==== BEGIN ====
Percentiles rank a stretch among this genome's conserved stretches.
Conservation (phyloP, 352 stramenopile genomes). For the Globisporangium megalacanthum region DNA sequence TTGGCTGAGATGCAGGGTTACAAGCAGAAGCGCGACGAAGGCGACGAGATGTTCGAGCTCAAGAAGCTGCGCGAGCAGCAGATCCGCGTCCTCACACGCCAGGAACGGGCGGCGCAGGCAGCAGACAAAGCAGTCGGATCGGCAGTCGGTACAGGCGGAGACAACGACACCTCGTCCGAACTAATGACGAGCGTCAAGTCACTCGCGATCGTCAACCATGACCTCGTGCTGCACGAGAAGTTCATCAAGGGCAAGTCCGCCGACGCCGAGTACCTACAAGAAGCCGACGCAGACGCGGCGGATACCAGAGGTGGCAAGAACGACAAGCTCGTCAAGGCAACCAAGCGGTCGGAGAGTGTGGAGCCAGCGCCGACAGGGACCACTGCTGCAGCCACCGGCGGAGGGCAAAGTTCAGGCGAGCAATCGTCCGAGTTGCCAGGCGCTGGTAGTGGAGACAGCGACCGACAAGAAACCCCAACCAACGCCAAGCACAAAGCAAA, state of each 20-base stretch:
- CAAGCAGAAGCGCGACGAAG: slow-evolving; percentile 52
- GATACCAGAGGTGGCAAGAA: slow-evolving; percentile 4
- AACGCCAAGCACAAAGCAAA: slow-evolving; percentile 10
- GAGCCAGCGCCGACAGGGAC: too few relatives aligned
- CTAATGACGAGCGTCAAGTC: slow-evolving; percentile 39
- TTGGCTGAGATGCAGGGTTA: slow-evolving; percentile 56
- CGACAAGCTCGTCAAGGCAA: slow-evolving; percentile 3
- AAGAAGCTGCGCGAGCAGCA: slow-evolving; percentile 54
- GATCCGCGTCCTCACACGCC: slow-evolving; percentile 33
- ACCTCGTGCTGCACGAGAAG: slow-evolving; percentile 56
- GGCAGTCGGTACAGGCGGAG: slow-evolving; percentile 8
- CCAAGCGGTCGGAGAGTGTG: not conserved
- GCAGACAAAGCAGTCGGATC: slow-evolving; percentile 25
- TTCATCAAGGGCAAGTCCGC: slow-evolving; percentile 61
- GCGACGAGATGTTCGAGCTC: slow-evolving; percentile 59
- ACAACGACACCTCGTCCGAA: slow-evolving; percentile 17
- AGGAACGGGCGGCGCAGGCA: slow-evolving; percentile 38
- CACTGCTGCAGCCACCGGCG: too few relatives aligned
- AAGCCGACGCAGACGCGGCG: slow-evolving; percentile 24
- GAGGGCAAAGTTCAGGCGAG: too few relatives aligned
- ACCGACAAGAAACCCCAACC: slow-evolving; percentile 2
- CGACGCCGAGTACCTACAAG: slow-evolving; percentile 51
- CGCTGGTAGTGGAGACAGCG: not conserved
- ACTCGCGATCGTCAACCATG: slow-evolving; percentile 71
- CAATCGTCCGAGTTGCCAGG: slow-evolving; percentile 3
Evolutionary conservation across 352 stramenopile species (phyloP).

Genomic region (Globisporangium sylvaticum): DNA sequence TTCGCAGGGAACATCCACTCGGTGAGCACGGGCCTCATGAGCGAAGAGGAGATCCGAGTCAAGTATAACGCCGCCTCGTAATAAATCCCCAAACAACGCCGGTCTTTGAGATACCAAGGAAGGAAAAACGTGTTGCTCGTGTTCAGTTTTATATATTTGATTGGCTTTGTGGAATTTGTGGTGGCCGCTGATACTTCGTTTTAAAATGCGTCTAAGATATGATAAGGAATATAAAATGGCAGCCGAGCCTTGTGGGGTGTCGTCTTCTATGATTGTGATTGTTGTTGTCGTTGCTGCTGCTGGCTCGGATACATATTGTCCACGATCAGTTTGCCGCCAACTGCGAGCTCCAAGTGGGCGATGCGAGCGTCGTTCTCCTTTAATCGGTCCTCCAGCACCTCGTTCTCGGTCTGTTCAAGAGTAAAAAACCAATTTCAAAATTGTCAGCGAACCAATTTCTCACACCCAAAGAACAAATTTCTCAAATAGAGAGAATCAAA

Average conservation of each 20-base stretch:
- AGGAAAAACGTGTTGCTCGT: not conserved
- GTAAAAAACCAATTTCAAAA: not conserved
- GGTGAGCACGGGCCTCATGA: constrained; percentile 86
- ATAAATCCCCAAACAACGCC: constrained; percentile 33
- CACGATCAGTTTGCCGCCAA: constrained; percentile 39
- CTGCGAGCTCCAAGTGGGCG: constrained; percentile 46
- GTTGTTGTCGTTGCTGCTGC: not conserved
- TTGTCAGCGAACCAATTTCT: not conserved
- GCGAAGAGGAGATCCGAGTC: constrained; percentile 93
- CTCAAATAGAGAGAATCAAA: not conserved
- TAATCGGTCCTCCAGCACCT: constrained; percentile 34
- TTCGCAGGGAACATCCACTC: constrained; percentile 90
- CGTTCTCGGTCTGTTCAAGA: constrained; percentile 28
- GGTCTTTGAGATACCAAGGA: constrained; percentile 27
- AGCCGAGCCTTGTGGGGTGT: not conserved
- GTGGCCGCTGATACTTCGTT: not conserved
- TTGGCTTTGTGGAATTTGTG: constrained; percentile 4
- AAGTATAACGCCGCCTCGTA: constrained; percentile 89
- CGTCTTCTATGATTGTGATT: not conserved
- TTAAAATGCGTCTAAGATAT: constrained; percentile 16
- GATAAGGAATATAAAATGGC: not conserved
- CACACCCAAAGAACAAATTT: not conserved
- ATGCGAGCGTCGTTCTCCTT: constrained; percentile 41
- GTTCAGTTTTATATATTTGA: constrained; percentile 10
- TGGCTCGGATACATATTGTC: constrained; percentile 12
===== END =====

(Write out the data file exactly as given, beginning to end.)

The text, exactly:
Percentiles rank a stretch among this genome's conserved stretches.
Conservation (phyloP, 352 stramenopile genomes). For the Globisporangium megalacanthum region DNA sequence TTGGCTGAGATGCAGGGTTACAAGCAGAAGCGCGACGAAGGCGACGAGATGTTCGAGCTCAAGAAGCTGCGCGAGCAGCAGATCCGCGTCCTCACACGCCAGGAACGGGCGGCGCAGGCAGCAGACAAAGCAGTCGGATCGGCAGTCGGTACAGGCGGAGACAACGACACCTCGTCCGAACTAATGACGAGCGTCAAGTCACTCGCGATCGTCAACCATGACCTCGTGCTGCACGAGAAGTTCATCAAGGGCAAGTCCGCCGACGCCGAGTACCTACAAGAAGCCGACGCAGACGCGGCGGATACCAGAGGTGGCAAGAACGACAAGCTCGTCAAGGCAACCAAGCGGTCGGAGAGTGTGGAGCCAGCGCCGACAGGGACCACTGCTGCAGCCACCGGCGGAGGGCAAAGTTCAGGCGAGCAATCGTCCGAGTTGCCAGGCGCTGGTAGTGGAGACAGCGACCGACAAGAAACCCCAACCAACGCCAAGCACAAAGCAAA, state of each 20-base stretch:
- CAAGCAGAAGCGCGACGAAG: slow-evolving; percentile 52
- GATACCAGAGGTGGCAAGAA: slow-evolving; percentile 4
- AACGCCAAGCACAAAGCAAA: slow-evolving; percentile 10
- GAGCCAGCGCCGACAGGGAC: too few relatives aligned
- CTAATGACGAGCGTCAAGTC: slow-evolving; percentile 39
- TTGGCTGAGATGCAGGGTTA: slow-evolving; percentile 56
- CGACAAGCTCGTCAAGGCAA: slow-evolving; percentile 3
- AAGAAGCTGCGCGAGCAGCA: slow-evolving; percentile 54
- GATCCGCGTCCTCACACGCC: slow-evolving; percentile 33
- ACCTCGTGCTGCACGAGAAG: slow-evolving; percentile 56
- GGCAGTCGGTACAGGCGGAG: slow-evolving; percentile 8
- CCAAGCGGTCGGAGAGTGTG: not conserved
- GCAGACAAAGCAGTCGGATC: slow-evolving; percentile 25
- TTCATCAAGGGCAAGTCCGC: slow-evolving; percentile 61
- GCGACGAGATGTTCGAGCTC: slow-evolving; percentile 59
- ACAACGACACCTCGTCCGAA: slow-evolving; percentile 17
- AGGAACGGGCGGCGCAGGCA: slow-evolving; percentile 38
- CACTGCTGCAGCCACCGGCG: too few relatives aligned
- AAGCCGACGCAGACGCGGCG: slow-evolving; percentile 24
- GAGGGCAAAGTTCAGGCGAG: too few relatives aligned
- ACCGACAAGAAACCCCAACC: slow-evolving; percentile 2
- CGACGCCGAGTACCTACAAG: slow-evolving; percentile 51
- CGCTGGTAGTGGAGACAGCG: not conserved
- ACTCGCGATCGTCAACCATG: slow-evolving; percentile 71
- CAATCGTCCGAGTTGCCAGG: slow-evolving; percentile 3
Evolutionary conservation across 352 stramenopile species (phyloP).

Genomic region (Globisporangium sylvaticum): DNA sequence TTCGCAGGGAACATCCACTCGGTGAGCACGGGCCTCATGAGCGAAGAGGAGATCCGAGTCAAGTATAACGCCGCCTCGTAATAAATCCCCAAACAACGCCGGTCTTTGAGATACCAAGGAAGGAAAAACGTGTTGCTCGTGTTCAGTTTTATATATTTGATTGGCTTTGTGGAATTTGTGGTGGCCGCTGATACTTCGTTTTAAAATGCGTCTAAGATATGATAAGGAATATAAAATGGCAGCCGAGCCTTGTGGGGTGTCGTCTTCTATGATTGTGATTGTTGTTGTCGTTGCTGCTGCTGGCTCGGATACATATTGTCCACGATCAGTTTGCCGCCAACTGCGAGCTCCAAGTGGGCGATGCGAGCGTCGTTCTCCTTTAATCGGTCCTCCAGCACCTCGTTCTCGGTCTGTTCAAGAGTAAAAAACCAATTTCAAAATTGTCAGCGAACCAATTTCTCACACCCAAAGAACAAATTTCTCAAATAGAGAGAATCAAA

Average conservation of each 20-base stretch:
- AGGAAAAACGTGTTGCTCGT: not conserved
- GTAAAAAACCAATTTCAAAA: not conserved
- GGTGAGCACGGGCCTCATGA: constrained; percentile 86
- ATAAATCCCCAAACAACGCC: constrained; percentile 33
- CACGATCAGTTTGCCGCCAA: constrained; percentile 39
- CTGCGAGCTCCAAGTGGGCG: constrained; percentile 46
- GTTGTTGTCGTTGCTGCTGC: not conserved
- TTGTCAGCGAACCAATTTCT: not conserved
- GCGAAGAGGAGATCCGAGTC: constrained; percentile 93
- CTCAAATAGAGAGAATCAAA: not conserved
- TAATCGGTCCTCCAGCACCT: constrained; percentile 34
- TTCGCAGGGAACATCCACTC: constrained; percentile 90
- CGTTCTCGGTCTGTTCAAGA: constrained; percentile 28
- GGTCTTTGAGATACCAAGGA: constrained; percentile 27
- AGCCGAGCCTTGTGGGGTGT: not conserved
- GTGGCCGCTGATACTTCGTT: not conserved
- TTGGCTTTGTGGAATTTGTG: constrained; percentile 4
- AAGTATAACGCCGCCTCGTA: constrained; percentile 89
- CGTCTTCTATGATTGTGATT: not conserved
- TTAAAATGCGTCTAAGATAT: constrained; percentile 16
- GATAAGGAATATAAAATGGC: not conserved
- CACACCCAAAGAACAAATTT: not conserved
- ATGCGAGCGTCGTTCTCCTT: constrained; percentile 41
- GTTCAGTTTTATATATTTGA: constrained; percentile 10
- TGGCTCGGATACATATTGTC: constrained; percentile 12